Posted Dec 3 2009 12:08PM
The running joke around the NBA is that the worst trade in league history was Vancouver for Memphis, for scenic beauty if nothing else. And if you ask some folks in Seattle who aren't getting their basketball fix these days, they can think of another lopsided deal.
Let's make this clear: Basketball was still popular in Seattle when the Sonics moved to Oklahoma City. Getting fans inside the arena was never the issue. Getting politicians to devise a plan to spruce up the arena was the issue. Without a new arena, complete with all of the revenue-generating goodies, the Sonics were gone, especially with a new owner who hailed from Oklahoma.
Relocation wasn't the most ideal solution, but two years later, the transition from Seattle, it turns out, has been smoother than Slick Watts' scalp. Any fears of pro basketball getting blindsided in a football state subsided rather quickly. The Thunder may be working in one of the NBA's smallest markets and are largely invisible to the average sports fan (can you name their starting five?), but they've established themselves as a big attraction in a city that doesn't have many.
Certainly, part of the team's draw is due to a honeymoon period, where fans are just happy to see basketball while putting aside quality for the time being. Such was the case in Miami, Orlando, Minnesota and Charlotte during the last wave of expansion. It's a bit different in OKC, though. The Thunder were established before tumbleweeding into OKC. They had a few assets. They bought along Kevin Durant, who at 21 will become the second-youngest player (after LeBron) to reach 4,000 points. They've drafted wisely, adding Jeff Green and Russell Westbrook. And they're seemingly set at three positions for the foreseeable future. Finally, they're refreshingly competitive in the early season, raising the possibility that come spring, their games may actually mean something.
It's hard to say which is the bigger surprise: that the Thunder, after winning only 23 games all last season, are winning on the road. Or that defense, always a challenge for young teams, isn't an issue. The players have bought into coach Scott Brooks' philosophy about team defense, and considering the Thunder lack a proven shot-blocker or designated stopper, their improvement is clearly due to a collective effort. Oklahoma City is allowing nine points fewer than last season and taking a large measure of pride in that. It's a defense that would make Barry Switzer proud.
"That's why we've improved as a team," Brooks said. "Everybody is on the same page. The effort has to be there. We've improved because we're thinking like a defensive team."
And they have quality wins, especially on the road, with victories in San Antonio, Miami and Utah. This doesn't necessarily mean OKC is ready to do something big, but a team that won only 43 games the last two years could match that total this season. At the very least, the Thunder are on schedule to make a generous leap in their development.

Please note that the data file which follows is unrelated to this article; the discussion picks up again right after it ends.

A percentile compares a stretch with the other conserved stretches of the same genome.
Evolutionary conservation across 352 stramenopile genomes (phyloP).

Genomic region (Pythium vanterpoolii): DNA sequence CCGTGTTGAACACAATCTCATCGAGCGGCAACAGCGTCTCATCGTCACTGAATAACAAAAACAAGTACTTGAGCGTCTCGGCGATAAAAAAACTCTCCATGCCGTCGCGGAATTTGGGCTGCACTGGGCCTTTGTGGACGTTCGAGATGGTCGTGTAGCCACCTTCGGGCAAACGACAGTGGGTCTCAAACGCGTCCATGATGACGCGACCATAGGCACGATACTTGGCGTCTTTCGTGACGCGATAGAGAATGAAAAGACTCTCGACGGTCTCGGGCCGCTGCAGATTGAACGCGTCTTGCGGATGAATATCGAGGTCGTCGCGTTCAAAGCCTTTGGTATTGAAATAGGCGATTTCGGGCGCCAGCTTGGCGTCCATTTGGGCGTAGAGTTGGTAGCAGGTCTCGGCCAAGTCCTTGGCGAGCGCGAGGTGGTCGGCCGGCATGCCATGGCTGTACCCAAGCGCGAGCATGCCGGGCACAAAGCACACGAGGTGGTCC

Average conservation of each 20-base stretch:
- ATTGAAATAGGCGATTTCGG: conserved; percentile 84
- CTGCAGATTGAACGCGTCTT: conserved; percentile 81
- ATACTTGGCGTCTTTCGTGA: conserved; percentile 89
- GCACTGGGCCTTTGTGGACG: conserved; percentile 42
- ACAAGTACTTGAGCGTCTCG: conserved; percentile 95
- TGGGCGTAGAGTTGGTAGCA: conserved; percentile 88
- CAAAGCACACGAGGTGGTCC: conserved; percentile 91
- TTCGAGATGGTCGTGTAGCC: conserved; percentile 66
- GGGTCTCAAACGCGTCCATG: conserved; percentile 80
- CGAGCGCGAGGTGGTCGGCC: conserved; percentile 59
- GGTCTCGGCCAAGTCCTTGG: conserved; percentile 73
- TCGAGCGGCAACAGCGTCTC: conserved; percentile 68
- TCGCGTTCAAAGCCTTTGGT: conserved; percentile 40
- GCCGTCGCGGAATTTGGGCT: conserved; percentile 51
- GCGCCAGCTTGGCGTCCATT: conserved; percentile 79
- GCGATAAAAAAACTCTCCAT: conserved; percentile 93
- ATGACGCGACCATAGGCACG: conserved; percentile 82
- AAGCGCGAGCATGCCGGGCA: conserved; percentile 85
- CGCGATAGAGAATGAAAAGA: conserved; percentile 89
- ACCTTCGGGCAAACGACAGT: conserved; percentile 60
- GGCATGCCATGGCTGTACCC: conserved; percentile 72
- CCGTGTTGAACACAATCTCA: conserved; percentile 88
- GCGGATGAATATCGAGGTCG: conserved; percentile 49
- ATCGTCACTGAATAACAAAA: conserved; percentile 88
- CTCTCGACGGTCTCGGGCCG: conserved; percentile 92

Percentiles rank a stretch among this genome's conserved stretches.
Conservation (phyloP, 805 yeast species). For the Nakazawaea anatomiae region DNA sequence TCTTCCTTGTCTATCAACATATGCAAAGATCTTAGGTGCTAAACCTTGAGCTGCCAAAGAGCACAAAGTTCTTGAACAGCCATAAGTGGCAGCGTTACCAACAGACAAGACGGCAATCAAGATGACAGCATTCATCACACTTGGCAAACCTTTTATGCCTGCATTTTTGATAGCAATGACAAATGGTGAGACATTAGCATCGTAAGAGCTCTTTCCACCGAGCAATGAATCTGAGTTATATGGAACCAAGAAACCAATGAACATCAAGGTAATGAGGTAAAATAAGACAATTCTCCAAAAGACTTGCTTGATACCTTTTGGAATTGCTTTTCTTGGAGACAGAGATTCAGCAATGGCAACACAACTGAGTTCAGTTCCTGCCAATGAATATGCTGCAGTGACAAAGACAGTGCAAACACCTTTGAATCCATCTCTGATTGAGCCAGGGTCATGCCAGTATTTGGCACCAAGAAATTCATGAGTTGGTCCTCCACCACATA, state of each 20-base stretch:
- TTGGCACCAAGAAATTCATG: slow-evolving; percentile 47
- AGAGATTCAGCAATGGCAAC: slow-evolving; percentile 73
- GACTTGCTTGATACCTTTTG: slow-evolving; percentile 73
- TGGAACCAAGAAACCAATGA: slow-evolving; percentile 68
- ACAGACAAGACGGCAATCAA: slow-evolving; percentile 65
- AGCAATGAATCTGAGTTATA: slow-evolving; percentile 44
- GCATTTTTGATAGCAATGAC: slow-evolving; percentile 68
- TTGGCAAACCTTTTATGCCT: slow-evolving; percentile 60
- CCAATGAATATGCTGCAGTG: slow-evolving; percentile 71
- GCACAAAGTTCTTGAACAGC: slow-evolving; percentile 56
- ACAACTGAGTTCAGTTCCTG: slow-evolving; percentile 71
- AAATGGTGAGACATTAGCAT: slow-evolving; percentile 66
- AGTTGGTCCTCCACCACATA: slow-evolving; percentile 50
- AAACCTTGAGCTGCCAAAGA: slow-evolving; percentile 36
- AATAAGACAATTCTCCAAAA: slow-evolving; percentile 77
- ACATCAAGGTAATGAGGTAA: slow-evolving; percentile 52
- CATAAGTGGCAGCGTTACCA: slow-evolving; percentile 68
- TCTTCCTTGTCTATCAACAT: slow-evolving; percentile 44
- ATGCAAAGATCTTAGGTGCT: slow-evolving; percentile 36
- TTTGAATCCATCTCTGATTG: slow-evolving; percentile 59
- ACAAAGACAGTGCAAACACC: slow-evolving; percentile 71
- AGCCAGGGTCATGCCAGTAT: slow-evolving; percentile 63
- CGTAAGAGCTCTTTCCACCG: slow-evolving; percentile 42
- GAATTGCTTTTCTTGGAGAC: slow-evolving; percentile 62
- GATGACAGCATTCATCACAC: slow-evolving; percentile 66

"Going into the year, we felt confident we'd be better, but we really didn't know how much better," said Nick Collison, the player with the longest tenure in Seattle. "We're seeing some encouraging signs. Our level of play has really been good."
Relocation hasn't always been this ideal in the NBA . The Grizzlies had no future in Vancouver, where players (Steve Francis) thought they were on the edge of the Earth, but the Memphis years haven't been too popular. Following a brief period of mania, basketball is on a slow simmer in Memphis, which lost its only box-office player when Allen Iverson bolted after three games. The Hornets' move to New Orleans has had a degree of popularity, thanks to Chris Paul. But there are suspicions that attendance will suffer if the Hornets become losers, which could happen this season. In Charlotte, the Bobcats are proving to be a tough sell, even in a region that adores basketball (college basketball, at least). They rank near the bottom of the NBA in attendance.
Oklahoma City wanted to step up to the big time and shed an image of being a cow town. That's what a professional team can do, provide an identity. The improvements to the Ford Center were taxpayer-funded, and last year, the building was filled to 98 percent capacity. This year, it's at 99. The Thunder will never replace the Oklahoma Sooners in the hearts and wallets of the locals, but they've carved out a generous spot for themselves.
The trick from here is continued growth. The Thunder will likely have another lottery pick or two in the immediate future, which is needed for the building process, because OKC doesn't strike anyone as a destination for A-list free agents. Having said that, if Durant and Green keep this up, OKC could turn into the place to be.
Apparently, the locals already agree.
Shaun Powell is a veteran NBA writer and columnist. You can e-mail him here.
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